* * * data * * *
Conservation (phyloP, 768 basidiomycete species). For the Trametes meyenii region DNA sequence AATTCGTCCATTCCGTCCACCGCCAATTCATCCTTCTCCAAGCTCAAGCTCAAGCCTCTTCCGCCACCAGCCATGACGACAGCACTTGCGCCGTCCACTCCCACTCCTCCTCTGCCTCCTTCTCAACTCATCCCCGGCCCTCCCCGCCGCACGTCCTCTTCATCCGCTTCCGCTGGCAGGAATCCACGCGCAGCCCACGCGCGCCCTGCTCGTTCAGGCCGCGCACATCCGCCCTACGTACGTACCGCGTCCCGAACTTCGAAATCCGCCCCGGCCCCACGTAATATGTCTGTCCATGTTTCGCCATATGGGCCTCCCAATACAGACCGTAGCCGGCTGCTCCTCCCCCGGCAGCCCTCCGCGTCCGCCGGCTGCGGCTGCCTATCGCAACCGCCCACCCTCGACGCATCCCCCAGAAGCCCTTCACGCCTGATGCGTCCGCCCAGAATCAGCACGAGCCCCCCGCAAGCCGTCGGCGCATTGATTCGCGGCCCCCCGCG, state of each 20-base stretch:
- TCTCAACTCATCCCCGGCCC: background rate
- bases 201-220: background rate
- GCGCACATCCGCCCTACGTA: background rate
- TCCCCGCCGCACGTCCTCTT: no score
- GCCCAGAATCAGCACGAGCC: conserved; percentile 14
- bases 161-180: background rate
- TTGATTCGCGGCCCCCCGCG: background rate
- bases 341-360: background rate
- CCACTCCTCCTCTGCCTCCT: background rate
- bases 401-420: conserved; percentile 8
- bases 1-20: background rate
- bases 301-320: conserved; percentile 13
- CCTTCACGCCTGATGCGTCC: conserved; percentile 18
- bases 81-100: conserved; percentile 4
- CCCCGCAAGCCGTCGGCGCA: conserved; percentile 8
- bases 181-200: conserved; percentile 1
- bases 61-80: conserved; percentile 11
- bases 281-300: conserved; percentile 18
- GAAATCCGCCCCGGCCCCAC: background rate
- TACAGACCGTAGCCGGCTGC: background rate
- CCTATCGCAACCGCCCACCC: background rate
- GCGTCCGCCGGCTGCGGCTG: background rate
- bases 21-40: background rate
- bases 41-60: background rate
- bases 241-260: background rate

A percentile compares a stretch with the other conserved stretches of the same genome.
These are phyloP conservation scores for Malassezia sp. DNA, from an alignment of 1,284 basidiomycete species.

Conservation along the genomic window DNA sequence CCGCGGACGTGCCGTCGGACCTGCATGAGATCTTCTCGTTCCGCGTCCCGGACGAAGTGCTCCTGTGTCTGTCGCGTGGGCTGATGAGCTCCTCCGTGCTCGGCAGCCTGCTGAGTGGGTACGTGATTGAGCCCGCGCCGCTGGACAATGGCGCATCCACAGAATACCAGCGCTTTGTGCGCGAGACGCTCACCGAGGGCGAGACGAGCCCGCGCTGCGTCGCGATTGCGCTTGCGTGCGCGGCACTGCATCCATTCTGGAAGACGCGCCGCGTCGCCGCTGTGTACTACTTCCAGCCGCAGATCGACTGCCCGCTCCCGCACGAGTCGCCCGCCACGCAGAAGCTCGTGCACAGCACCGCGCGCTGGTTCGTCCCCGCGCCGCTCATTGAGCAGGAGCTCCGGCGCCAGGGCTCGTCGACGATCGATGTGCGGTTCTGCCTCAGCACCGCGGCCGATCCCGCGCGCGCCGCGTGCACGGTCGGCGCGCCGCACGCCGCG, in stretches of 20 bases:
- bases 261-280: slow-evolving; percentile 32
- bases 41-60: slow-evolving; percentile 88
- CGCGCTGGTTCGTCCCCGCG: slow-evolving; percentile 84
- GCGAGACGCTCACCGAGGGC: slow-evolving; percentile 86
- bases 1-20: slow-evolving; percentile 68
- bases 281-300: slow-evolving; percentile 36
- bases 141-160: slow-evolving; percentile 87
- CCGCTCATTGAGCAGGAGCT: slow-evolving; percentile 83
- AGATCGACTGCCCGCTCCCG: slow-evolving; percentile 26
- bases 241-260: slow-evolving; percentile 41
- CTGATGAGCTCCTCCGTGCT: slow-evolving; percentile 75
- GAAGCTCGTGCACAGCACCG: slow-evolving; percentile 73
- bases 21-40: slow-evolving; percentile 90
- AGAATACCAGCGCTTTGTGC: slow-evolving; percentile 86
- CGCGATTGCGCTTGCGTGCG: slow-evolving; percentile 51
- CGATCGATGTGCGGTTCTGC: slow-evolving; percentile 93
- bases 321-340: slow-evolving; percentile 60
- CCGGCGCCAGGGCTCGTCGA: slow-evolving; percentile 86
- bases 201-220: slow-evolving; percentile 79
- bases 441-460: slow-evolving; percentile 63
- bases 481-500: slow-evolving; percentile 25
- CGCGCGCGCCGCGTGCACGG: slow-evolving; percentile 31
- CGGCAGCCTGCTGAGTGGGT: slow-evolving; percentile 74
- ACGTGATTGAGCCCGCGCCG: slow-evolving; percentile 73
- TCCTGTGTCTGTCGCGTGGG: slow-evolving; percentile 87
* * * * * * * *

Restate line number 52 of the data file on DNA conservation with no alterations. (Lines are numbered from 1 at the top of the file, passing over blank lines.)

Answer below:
- CGGCAGCCTGCTGAGTGGGT: slow-evolving; percentile 74